The Food & Drug Administration said ReGen Biologics Inc. (OTC:RGBO) failed to produce adequate evidence that its Menaflex knee implant was safe before it was cleared to hit the market in late 2008.
Documents released by the federal watchdog agency question whether the Hackensack, N.J.-based company supplied enough data on pre-clinical mechanical testing of the device, which is designed to repair damage to the meniscus cartilage in the knee. The documents also question ReGen’s claims that the device is similar enough to other devices for shoulder, bladder and hernia repair to merit the FDA’s fast-track 510(k) clearance process.
The Menaflex 510(k) clearance in December 2008 came despite the fact that the device often failed and required second operations — and over the objections of FDA scientists who opposed clearing the device. In September 2009 the agency admitted that undue influence from four New Jersey congressmen and former commissioner Andrew von Eschenbach affected the decision to green-light the device and announced an investigation into the foofaraw.
Earlier this month, the agency said a special panel would convene March 23 to review the clearance process for the Menaflex implant, taking a close look at the materials provided by ReGen in its 510(k) application. The documents (PDF) released March 19 question ReGen’s assertion that Menaflex is substantially equivalent to Johnson & Johnson’s (NYSE:JNJ) DePuy Orthopaedics Restore implant for repairing the shoulder joint and to the OrthoMend soft tissue repair matrix made by Boston-based TEI Biosciences Inc. and sold by Stryker Corp.‘s (NYSE:SYK) orthopedics arm.
“[ReGen] provided pre-clinical mechanical testing of the [Menaflex] device in comparison to predicate surgical meshes. However, results cannot be directly compared between devices since the listed predicates are indicated for different biomechanical environments,” according to the documents. “For tensile strength specifically, [ReGen] did not convert their force results to stresses making it impossible to compare to meniscal stresses reported in the literature. If it is necessary to compare the tensile strengths between devices, the [Menaflex] device withstands substantially less force prior to failure in comparison to the Restore and TissueMend devices (predicates that the sponsor stated are biomechanically comparable). In addition, based on the sponsor’s [Menaflex] device testing, it appears that the failure stress is significantly lower than the estimated circumferential stresses in native meniscal tissue.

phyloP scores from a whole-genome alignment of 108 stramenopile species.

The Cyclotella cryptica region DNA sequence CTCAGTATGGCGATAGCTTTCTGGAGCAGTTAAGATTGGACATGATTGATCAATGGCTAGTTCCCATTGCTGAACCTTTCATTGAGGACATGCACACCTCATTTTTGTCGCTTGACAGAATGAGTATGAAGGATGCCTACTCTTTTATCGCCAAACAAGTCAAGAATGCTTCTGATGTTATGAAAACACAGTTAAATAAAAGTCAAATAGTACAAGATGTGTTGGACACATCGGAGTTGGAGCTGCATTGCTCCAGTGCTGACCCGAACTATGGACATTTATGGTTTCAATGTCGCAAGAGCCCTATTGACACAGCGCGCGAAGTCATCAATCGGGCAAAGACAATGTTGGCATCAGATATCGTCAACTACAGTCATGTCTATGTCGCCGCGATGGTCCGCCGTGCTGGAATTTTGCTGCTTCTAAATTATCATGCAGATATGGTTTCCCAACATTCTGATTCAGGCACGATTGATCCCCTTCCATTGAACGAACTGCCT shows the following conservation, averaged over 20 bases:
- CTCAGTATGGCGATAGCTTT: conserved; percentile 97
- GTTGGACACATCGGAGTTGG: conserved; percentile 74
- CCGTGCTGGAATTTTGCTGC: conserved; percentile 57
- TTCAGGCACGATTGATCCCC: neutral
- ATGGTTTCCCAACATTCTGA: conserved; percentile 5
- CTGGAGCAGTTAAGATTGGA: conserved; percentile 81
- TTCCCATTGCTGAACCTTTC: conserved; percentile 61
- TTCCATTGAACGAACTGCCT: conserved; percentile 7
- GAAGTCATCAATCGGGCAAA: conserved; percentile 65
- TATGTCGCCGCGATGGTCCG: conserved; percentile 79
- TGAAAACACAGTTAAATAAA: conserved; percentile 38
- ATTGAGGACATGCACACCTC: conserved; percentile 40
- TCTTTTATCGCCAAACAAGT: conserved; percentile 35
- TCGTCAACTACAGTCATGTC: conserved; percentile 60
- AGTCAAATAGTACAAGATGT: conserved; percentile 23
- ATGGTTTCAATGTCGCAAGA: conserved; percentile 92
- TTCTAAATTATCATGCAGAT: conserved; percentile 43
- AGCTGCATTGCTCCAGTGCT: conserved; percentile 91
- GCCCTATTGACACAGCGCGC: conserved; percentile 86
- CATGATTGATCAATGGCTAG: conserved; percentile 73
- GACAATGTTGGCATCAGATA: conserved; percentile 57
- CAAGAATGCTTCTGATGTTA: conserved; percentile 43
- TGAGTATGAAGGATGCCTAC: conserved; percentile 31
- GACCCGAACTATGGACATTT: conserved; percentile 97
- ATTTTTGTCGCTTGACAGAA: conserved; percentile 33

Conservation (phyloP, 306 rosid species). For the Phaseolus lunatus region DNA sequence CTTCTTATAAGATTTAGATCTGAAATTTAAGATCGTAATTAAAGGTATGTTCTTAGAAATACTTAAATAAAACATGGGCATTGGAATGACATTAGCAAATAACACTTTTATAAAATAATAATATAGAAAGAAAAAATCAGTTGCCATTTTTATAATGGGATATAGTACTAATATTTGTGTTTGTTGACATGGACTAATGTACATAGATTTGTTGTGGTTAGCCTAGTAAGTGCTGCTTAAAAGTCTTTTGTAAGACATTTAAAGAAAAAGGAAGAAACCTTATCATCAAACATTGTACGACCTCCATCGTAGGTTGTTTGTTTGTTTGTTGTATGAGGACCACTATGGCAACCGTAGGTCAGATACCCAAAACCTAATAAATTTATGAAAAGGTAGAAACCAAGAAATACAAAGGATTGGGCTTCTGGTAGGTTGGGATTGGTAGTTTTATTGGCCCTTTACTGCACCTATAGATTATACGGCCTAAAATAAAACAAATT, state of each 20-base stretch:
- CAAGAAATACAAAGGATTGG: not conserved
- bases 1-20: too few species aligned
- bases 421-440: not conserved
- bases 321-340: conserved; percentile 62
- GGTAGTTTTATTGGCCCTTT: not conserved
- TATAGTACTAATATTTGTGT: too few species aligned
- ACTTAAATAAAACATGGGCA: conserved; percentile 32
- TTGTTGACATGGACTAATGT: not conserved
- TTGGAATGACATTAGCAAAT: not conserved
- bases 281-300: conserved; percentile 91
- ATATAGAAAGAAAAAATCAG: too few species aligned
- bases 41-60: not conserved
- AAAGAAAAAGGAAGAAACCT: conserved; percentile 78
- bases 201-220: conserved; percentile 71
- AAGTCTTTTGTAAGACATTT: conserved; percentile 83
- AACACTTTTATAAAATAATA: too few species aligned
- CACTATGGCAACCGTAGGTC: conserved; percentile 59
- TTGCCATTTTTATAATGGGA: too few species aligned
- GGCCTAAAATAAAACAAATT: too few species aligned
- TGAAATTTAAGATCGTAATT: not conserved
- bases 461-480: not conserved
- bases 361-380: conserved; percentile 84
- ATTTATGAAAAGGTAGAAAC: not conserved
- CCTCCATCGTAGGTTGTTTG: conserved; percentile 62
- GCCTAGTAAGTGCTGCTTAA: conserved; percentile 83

“Based on the data provided, it is very difficult to accurately compare the magnitude of tensile stresses on the [Menaflex] device in the knee with that of shoulder surgical meshes. In addition, the cited predicate devices for the shoulder are not intended to be significant load-bearing structures in the shoulder, since the sutures and suture anchors that re-attach tissue to the bone may serve as the source of mechanical strength for the repair rather than the mesh itself serving as such source.
“Overall, the FDA believes that sponsor did not provide adequate pre-clinical mechanical testing data to clearly demonstrate safety against mechanical failure of the [Menaflex] device. The sponsor has provided clinical data, which must also be considered to demonstrate safety against mechanical failure of the [Menaflex] device.”
ReGen chairman and CEO Gerald Bisbee Jr. has insisted that the Menaflex is safe and denies many of the allegations made by the FDA.